for packets meant for one of the two computers reachable on the UART interface.
Instead, you must ask the OS to forward packets for you from one interface to
another, effectively turning one of your computers with a PPP link into a
Normally, Linux will not forward packets from one interface to another by default. You have two options:
sysctl -w net.ipv4.ip_forward=1at least once after each reboot when you want to connect the UART-only computer to the Internet.
net.ipv4.ip_forward = 1in
/etc/sysctl.conffor IP forwarding to persist between reboots.
Note that IP forwarding is not required to set up a Point-To-Point link.
[Unit] Description=PPP Wants=network-online.target After=network-online.target [Service] Type=idle ExecStart=/usr/sbin/pppd -d /dev/ttyS2 576000 Restart=always TimeoutStartSec=120 [Install] WantedBy=multi-user.target Alias=ppp.service
Since my TinkerBoard is running a Debian variant, it also comes with
So we create a unit file for our
Because my Raspberry Pi is an original Model A+, it doesn't have an Ethernet port. This means that short of using a USB Wifi adapter (which I find flaky), using the UART is one of the only ways to connect to Internet. However, there's only one UART on the Raspberry Pi (I don't know at present how to use the mini UART), and I need that UART occassionally for a serial console for debugging.
As it turns out, there's nothing preventing me from using the same UART for
a serial console and a PPP connection a long as I don't try to use
pppd and a
serial console at the same time over the same UART.
NetBSD comes with
pppd as part of the
base set tarball, so there is no
bootstrapping problem with needing to download
pppd before using
pppd wasn't part of the base distribution, I would use a separate computer to
pppd package for your distro and then transfer it via flash
drive ("sneakernet") or use Kermit
over the UART via a USB-to-serial cable connection.
getty implementation provided with NetBSD is capable of multiplexing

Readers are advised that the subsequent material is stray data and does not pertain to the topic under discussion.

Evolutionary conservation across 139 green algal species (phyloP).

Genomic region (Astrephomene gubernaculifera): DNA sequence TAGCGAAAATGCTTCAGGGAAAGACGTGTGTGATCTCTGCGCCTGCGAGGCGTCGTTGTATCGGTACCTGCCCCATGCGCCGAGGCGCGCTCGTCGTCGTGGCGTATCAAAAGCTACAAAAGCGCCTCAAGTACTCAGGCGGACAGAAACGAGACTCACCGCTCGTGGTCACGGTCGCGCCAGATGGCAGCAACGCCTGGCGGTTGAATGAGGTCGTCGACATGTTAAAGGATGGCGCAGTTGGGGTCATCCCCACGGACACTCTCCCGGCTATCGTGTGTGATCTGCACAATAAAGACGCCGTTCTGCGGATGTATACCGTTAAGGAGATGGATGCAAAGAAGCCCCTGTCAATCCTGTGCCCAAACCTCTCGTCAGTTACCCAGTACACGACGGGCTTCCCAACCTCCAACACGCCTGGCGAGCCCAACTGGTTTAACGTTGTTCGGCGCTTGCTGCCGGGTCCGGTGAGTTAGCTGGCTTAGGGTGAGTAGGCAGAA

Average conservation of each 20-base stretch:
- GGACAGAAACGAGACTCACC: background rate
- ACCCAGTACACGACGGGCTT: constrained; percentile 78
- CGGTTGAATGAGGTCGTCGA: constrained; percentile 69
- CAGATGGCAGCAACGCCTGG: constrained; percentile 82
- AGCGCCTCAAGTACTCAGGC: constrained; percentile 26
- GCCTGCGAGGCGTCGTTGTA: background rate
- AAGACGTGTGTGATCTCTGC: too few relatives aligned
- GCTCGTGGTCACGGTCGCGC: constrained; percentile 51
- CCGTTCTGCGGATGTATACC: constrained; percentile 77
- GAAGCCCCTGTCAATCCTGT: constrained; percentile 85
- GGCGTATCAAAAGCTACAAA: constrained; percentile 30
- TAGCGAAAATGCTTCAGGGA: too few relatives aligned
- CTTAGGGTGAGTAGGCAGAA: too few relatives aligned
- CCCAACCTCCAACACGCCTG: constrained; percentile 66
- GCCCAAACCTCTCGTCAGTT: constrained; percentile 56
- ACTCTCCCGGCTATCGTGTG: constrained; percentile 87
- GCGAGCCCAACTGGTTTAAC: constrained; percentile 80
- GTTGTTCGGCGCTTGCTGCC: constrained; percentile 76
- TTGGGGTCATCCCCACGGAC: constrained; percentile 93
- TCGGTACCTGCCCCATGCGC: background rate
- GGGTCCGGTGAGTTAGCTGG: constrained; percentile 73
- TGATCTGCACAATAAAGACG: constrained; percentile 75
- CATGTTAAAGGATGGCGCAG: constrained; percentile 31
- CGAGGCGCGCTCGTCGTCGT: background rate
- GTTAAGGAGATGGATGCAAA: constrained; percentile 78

login via a serial console with a PPP session. A Linux
such capability may be coming soon.
# PPP network link login # # these entries can be used by ISPs or others who want to be able # to offer both a "shell" and a PPP login on the same port. Setting # the "pp" attribute allows getty(8) to recognize a PPP link start # negotiation, and invoke the program listed, in addition to normal # login(1). # # N.B.: if PPP is recognized, this bypasses normal login/password # exchange; the expectation is that you'll configure pppd (or whatever) # to require a PAP or CHAP handshake for authentication after PPP is # started up. # # It is also recommended that you use hardware (CTS/RTS) flow control # on the port, and run the port as fast as possible, to allow modems # extra time to do data compression, if enabled. # ppp:np:ce:ck:pp=/usr/sbin/pppd: # ppp.19200|PPP-19200:sp#19200:tc=ppp: ppp.38400|PPP-38400:sp#38400:tc=ppp: ppp.57600|PPP-57600:sp#57600:tc=ppp: ppp.115200|PPP-115200:sp#115200:tc=ppp: ppp.230400|PPP-230400:sp#230400:tc=ppp: ppp.460800|PPP-460800:sp#460800:tc=ppp: ppp.500000|PPP-500000:sp#500000:tc=ppp: ppp.576000|PPP-576000:sp#576000:tc=ppp:
# $NetBSD: ttys,v 1.8 2019/09/25 23:09:21 abs Exp $ # # from: @(#)ttys 5.1 (Berkeley) 4/17/89 # # name getty type status comments # console "/usr/libexec/getty ppp.576000" vt100 on secure constty "/usr/libexec/getty default" vt100 off secure ttyE0 "/usr/libexec/getty Pc" wsvt25 off secure ttyE1 "/usr/libexec/getty Pc" wsvt25 off secure ttyE2 "/usr/libexec/getty Pc" wsvt25 off secure ttyE3 "/usr/libexec/getty Pc" wsvt25 off secure tty00 "/usr/libexec/getty default" unknown off secure tty01 "/usr/libexec/getty default" unknown off secure tty02 "/usr/libexec/getty default" unknown off secure tty03 "/usr/libexec/getty default" unknown off secure tty04 "/usr/libexec/getty default" unknown off secure tty05 "/usr/libexec/getty default" unknown off secure tty06 "/usr/libexec/getty default" unknown off secure tty07 "/usr/libexec/getty default" unknown off secure